Saints Row: The Third (Xbox 360, PlayStation 3, PC)
Developer: Volition Inc.
Release: November 15, 2011
We can all sense it. Video games are right on the cusp of something important. It's difficult to define, but we'll know when we get there. When we can go on blind dates and not worry when to bring them up, and stuffy aged critics won't be writing columns about what they don't contribute to society.
It's an important time—so we have to ask ourselves: do developers have a duty to roll back their sleeves and really show the world what we're capable of? That's a matter of opinion. More relevant: is Saints Row: The Third the kind of game you'd put on your professional gaming resume? Read on to find out.
THE GAME THAT SOLD THE WORLD
The short answer is, no. But "Ah," you say, "I came here for a review of a video game, not a debate." Well, that's fine, because you'll get that too.
In SR3, you control the leader of an internationally famous criminal organization known as the Third Street Saints. Following the dramatic events of the prologue, you're tasked with leading your droogs ("homies") in conquest of a fictional city battling other, equally eccentric gangs and striving all the time to right several perceived injustices—and possibly make amends along the way. It's a third person shooter that would have benefitted from a cover system, and is more fun for its lack of a target lock-on function (aiming, shooting and connecting can be its own reward). It has co-op, and "Whored Mode," a surprisingly inventive take on Gears of War's Horde Mode.
SR3 is a game that literally rewards players for streaking nude through the streets. It's not appealing to anyone's sensitive side. It's not trying to make a point, or send players on an emotional roller coaster, or transcend our medium to appeal to fans of a different one. There are high scores, combo multipliers and big, flashing arrows that point out objectives. There's a pimp who speaks only in auto-tune. You can lead a gang full of uzi-wielding ninjas or gimps with big purple dildos. In the developers' own words, it's a video game for people who love video games; specifically, those weened on T-Pain and Die Hard 4.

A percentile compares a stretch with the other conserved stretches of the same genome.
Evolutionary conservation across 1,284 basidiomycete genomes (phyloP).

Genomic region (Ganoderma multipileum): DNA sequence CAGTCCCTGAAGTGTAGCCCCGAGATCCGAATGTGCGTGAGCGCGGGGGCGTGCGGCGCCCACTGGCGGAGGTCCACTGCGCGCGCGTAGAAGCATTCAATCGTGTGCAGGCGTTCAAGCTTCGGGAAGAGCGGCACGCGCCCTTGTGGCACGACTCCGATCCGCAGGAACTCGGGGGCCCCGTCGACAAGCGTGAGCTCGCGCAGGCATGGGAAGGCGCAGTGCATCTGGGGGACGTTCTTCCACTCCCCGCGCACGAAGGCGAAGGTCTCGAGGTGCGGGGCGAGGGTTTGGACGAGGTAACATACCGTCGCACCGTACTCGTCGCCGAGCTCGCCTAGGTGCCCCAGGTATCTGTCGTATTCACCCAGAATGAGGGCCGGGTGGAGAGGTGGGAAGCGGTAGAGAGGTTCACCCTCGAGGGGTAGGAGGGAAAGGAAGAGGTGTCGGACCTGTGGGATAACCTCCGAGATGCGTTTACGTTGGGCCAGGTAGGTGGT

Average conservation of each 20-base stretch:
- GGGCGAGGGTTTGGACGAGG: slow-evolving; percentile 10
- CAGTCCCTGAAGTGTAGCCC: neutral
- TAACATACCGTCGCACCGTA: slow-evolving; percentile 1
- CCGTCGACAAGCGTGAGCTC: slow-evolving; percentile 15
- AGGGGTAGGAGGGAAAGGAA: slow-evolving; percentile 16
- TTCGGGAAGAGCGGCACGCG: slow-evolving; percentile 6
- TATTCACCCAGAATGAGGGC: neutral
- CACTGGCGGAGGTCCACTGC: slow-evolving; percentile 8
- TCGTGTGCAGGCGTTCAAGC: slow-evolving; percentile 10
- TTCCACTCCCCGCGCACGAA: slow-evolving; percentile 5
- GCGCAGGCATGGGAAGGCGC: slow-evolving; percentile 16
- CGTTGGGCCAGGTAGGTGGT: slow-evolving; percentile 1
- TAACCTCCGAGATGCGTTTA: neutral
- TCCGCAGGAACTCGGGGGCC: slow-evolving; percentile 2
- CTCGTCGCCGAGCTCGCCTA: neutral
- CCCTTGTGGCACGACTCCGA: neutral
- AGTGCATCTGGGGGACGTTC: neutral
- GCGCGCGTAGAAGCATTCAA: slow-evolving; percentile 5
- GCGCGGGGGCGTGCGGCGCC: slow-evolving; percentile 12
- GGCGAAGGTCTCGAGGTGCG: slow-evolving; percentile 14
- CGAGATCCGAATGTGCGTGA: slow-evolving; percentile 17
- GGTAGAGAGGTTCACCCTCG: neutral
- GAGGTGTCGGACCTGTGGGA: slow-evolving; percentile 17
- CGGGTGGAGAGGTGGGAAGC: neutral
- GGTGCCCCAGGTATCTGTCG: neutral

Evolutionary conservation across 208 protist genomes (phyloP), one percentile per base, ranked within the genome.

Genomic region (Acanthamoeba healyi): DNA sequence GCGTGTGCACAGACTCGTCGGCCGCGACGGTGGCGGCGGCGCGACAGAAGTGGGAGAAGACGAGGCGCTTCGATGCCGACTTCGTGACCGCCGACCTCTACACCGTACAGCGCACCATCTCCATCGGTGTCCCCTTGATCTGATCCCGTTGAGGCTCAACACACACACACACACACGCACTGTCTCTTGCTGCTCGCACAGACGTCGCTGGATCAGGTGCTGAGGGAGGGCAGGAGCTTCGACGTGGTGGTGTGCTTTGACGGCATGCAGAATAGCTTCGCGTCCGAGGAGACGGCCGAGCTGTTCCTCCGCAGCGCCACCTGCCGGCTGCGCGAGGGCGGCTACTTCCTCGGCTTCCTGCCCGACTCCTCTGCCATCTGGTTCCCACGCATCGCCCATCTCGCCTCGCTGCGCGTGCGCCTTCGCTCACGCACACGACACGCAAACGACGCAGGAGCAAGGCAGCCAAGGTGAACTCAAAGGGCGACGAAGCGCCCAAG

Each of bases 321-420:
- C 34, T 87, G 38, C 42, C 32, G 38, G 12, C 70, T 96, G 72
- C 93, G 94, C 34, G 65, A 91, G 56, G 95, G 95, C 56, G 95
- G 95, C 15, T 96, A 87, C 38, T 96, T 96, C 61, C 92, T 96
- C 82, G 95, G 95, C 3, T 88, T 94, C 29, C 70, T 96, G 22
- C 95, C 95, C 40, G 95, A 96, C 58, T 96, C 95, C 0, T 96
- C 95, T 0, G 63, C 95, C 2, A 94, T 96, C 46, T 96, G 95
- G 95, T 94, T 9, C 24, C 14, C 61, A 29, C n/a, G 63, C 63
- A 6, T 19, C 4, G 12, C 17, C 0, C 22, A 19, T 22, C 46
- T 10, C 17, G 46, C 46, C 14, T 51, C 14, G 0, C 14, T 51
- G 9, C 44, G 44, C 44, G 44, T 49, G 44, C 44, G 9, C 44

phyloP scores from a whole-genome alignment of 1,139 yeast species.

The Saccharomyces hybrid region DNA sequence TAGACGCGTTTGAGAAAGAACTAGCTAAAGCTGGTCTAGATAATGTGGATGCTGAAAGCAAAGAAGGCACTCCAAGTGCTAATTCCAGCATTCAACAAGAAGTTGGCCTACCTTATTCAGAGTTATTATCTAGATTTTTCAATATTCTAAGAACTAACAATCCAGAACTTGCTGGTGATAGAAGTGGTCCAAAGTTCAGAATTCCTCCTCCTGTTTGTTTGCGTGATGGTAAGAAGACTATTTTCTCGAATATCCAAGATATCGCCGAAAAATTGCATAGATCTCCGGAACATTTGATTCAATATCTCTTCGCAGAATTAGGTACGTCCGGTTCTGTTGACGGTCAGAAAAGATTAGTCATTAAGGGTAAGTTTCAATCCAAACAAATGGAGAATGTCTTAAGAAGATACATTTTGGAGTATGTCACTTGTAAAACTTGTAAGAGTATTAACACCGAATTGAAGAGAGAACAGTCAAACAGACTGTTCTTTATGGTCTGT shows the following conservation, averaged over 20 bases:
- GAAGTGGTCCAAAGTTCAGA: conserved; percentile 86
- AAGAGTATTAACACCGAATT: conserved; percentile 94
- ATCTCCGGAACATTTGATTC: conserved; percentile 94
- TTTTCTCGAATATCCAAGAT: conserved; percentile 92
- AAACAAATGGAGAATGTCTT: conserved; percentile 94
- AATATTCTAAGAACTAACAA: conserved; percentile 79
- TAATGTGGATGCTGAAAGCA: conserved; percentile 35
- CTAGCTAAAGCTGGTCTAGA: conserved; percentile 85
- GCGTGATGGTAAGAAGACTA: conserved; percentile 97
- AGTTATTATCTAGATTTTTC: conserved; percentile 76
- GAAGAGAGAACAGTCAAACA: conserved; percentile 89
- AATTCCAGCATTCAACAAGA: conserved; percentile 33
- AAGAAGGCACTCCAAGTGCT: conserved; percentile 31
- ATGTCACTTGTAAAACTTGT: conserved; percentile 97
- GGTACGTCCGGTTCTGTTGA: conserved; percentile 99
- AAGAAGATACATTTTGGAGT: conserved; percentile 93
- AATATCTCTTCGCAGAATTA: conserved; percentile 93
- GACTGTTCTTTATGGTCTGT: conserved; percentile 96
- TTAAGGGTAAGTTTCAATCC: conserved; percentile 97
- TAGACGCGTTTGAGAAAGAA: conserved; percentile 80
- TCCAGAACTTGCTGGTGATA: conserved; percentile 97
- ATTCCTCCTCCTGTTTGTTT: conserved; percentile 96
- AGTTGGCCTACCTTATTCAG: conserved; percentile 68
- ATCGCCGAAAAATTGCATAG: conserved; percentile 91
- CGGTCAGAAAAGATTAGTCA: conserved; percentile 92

Besides the large range of accessories and mustaches you can outfit your character with, it allows you to customize your protagonist's "sex appeal" (literally, the size of his package/her breasts), and play the entire game with the protagonist's voice replaced by the guttural moans of a zombie if you so choose. Usable throughout are multiple types of each of the following: planes, helicopters, boats, cars, motorcycles, hoverbikes, tanks, armored cars, guided air-to-ground missiles, submachine guns, shotguns, laser guns, grenades, and more. You can skydive, become invincible, gain unlimited ammo, use human shields, street race, get revenge, own property, upgrade everything, phone a friend, skydive in a tank, get tattoos, change your face through surgery, trick out your cars, be a hit man, compete in a deadly reality show called "Professor Genki's Super Ethical Reality Climax," and, well, you get the idea.
SR3 pulls out all the stops to drive home the point that this is a game for you to run wild with. You can rack up the numbers of pedestrians you run over with your suped up, spike-adorned car, or wreak havoc in your F-69 VTOL. The fast-paced missions range from causing serious damage to the city of Steelport to shameless homages to Tron, Star Wars, The Walking Dead and countless others. The game pits you against packs of ludicrous-looking gangsters, all armed to the teeth, and lets you terrorize your rivals in any manner you see fit.